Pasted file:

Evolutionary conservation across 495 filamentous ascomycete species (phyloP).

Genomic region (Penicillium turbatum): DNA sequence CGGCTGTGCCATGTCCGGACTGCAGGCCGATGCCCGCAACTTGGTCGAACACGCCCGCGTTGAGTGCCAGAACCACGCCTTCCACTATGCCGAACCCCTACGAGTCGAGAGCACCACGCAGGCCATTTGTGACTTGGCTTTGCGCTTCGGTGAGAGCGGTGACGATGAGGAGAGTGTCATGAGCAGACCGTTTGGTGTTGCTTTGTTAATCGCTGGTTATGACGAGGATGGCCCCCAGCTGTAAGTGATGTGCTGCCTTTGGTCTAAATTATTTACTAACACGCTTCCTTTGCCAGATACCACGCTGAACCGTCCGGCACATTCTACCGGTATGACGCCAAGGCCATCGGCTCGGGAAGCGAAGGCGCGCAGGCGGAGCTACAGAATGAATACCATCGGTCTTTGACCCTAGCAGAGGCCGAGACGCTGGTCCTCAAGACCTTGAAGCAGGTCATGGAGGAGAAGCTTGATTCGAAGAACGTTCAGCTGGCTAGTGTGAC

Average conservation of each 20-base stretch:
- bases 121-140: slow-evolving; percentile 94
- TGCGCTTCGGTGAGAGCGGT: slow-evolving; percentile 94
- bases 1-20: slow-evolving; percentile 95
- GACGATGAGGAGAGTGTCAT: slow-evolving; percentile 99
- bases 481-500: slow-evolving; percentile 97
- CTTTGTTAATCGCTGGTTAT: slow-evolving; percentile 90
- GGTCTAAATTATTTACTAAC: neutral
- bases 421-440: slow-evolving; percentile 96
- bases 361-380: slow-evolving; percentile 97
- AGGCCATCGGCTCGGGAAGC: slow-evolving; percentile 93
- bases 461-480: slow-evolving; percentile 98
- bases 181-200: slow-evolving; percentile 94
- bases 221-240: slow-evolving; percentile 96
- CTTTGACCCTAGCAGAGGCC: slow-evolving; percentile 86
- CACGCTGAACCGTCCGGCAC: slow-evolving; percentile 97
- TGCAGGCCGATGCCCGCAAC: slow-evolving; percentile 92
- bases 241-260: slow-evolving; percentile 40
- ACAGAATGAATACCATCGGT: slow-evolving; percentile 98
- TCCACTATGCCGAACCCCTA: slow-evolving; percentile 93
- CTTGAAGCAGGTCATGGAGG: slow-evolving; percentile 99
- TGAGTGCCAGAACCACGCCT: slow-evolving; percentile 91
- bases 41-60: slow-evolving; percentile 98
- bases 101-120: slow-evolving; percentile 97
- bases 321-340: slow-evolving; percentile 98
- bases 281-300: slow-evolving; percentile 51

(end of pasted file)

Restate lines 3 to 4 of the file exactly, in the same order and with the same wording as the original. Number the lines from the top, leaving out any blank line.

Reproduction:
Average conservation of each 20-base stretch:
- bases 121-140: slow-evolving; percentile 94